30:30 vision

Looking to the future

Things are undoubtedly far, far better for victims and witnesses than they were even ten years ago - let alone 30. Going to court may still be an ordeal, but services are there to try to make the process less traumatic. For those who report crimes, the agencies they have to deal with are far more likely to treat them with respect and consideration. Much more is known about the full, wide-ranging and lasting impact that crimes can have, regardless of the type of crime or the type of person affected.

But beyond the criminal justice system, victims still have a wide range of unmet needs. This can include support from health and psychological services, help with housing to get away from the offender, even financial support in the shape of emergency grants for such basics as feeding the children after a street theft. Everyone should be able to get help with their needs after a crime, and not just within the criminal justice system.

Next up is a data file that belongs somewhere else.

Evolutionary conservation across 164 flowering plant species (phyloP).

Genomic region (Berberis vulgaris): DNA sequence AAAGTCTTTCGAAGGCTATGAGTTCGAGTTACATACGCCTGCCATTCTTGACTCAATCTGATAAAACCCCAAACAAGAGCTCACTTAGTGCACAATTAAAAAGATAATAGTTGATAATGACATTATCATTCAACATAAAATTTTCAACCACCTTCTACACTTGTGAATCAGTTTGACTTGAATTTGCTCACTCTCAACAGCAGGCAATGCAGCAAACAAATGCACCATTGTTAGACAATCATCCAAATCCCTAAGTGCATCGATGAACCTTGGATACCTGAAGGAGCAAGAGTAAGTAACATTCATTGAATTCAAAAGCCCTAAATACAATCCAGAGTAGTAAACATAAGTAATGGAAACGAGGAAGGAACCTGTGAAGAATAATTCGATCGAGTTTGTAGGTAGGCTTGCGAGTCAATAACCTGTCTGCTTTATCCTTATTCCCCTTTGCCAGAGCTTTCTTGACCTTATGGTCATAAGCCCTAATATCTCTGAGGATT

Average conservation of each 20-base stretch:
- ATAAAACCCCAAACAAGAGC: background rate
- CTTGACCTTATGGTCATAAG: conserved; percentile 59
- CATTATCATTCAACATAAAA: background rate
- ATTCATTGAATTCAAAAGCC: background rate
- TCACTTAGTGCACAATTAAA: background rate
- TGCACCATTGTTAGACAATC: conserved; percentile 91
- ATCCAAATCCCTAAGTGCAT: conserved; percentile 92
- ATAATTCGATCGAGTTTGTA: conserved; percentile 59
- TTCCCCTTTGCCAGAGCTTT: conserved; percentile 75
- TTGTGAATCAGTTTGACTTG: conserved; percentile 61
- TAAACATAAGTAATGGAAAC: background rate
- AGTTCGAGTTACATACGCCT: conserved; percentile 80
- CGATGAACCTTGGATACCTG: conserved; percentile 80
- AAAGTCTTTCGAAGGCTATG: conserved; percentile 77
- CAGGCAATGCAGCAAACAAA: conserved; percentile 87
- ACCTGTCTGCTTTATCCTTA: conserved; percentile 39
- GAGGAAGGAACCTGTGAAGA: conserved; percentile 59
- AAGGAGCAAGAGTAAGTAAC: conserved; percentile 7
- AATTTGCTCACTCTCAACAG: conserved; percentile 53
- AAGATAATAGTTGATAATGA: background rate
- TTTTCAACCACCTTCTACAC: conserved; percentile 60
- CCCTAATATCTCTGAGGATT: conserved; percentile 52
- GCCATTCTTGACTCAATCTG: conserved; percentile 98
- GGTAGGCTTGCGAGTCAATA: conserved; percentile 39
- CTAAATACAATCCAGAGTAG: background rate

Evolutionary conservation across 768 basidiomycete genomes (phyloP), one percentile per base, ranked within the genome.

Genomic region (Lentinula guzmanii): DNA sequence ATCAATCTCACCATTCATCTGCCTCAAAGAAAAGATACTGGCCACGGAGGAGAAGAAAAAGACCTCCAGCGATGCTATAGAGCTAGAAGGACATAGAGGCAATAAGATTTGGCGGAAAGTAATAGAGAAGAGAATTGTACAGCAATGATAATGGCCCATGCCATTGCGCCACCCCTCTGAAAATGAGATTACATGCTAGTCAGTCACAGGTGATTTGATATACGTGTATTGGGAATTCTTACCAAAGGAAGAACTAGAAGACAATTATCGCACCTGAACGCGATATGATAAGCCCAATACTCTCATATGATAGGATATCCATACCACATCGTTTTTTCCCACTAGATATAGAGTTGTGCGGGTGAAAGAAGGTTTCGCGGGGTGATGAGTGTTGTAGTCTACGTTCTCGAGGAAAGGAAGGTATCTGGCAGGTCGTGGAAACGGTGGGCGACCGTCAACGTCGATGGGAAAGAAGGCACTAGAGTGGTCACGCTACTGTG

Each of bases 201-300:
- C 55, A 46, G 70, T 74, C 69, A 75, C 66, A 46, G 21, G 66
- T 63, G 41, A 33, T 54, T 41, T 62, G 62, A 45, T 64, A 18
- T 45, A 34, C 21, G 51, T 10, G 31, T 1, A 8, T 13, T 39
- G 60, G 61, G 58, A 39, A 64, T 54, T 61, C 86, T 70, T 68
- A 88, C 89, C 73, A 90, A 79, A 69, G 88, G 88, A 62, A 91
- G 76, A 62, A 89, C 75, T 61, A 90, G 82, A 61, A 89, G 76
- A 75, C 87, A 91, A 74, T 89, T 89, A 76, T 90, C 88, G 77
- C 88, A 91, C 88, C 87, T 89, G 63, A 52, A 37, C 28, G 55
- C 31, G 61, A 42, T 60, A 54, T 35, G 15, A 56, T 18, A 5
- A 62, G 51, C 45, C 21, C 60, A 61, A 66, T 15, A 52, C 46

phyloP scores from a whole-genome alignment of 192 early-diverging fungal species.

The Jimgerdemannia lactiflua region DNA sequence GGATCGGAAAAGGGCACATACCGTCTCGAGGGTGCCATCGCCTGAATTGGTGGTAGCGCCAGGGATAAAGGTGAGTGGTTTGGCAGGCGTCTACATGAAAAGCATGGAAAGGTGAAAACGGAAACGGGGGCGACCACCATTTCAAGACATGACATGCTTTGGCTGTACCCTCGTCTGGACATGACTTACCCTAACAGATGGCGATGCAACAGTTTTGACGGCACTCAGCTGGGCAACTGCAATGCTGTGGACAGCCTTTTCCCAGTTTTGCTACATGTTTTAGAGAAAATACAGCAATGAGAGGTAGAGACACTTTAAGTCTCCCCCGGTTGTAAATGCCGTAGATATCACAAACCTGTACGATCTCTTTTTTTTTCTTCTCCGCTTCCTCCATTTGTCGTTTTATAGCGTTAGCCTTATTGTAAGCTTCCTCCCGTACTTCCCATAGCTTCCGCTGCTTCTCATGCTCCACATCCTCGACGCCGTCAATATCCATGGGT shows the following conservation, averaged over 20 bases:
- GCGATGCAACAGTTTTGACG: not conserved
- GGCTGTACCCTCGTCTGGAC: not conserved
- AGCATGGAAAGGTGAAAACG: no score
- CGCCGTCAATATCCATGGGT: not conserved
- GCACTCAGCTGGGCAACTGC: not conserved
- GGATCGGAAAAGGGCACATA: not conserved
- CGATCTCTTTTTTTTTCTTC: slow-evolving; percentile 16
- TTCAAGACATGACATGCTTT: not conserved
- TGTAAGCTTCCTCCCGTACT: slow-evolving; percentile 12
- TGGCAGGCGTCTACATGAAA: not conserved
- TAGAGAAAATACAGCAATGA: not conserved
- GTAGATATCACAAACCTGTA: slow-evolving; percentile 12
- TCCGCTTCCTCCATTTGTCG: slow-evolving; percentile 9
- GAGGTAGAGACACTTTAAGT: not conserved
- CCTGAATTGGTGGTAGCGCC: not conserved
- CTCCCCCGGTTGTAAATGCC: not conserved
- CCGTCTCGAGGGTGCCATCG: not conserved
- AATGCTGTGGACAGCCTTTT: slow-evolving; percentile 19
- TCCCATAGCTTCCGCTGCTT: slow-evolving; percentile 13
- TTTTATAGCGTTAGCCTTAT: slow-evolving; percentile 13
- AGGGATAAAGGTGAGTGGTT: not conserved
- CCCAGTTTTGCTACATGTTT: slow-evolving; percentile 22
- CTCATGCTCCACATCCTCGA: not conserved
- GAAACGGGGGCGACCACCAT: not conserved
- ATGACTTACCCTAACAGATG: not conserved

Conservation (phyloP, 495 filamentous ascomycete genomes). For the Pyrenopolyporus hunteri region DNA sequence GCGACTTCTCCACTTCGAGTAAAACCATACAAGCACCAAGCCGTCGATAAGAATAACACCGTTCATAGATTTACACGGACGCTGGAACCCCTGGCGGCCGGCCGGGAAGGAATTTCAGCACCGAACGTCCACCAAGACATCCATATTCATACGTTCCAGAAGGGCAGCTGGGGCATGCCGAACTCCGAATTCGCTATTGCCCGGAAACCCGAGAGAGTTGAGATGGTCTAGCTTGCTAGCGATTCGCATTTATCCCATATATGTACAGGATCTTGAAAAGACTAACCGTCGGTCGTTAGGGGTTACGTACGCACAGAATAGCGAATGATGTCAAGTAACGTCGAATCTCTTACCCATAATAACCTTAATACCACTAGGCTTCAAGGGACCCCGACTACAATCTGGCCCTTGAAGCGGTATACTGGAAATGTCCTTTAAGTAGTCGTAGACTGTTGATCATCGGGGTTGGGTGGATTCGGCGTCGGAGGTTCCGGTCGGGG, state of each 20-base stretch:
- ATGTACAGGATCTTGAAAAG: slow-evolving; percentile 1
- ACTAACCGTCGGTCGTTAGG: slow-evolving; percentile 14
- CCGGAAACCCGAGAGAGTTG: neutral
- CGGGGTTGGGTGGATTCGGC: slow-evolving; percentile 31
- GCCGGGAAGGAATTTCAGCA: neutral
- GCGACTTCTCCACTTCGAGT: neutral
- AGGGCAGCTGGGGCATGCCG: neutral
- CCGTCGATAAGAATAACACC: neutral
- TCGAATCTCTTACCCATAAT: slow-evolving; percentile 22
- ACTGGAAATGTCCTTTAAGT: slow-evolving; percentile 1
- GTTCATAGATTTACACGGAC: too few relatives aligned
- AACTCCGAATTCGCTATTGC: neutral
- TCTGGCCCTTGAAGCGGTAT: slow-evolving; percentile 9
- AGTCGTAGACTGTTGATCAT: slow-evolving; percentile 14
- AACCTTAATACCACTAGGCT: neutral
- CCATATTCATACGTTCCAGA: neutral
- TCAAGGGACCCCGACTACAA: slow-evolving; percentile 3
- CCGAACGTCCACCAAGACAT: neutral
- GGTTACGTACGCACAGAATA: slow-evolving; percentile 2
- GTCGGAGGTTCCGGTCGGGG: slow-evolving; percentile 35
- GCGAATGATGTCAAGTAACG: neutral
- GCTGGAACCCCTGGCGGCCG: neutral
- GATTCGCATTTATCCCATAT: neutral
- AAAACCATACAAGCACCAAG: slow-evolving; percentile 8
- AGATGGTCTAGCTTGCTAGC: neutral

Victims of crime - which includes most of us at some point in our lives - are still dependent largely on under-funded charitable organisations. While the statutory agencies of criminal justice can do much to soften the impact of crime, they were not set up as victim services, but to do other jobs. A sea-change in attitudes, backed up by clear, well-resourced action, needs to come about before we can truly say that crime is being dealt with effectively.

Victim Support is proud to say that we do a lot to restore the balance in favour of victims, and we have achieved a great deal in 30 years. But we could do so much more.

"Victim Support saved my life, literally. I would probably be dead by now, if my volunteer, Pat, hadn't helped to get me moved out of my flat and that's no exaggeration. I got wonderful support at a crucial time in my life." Christian, London
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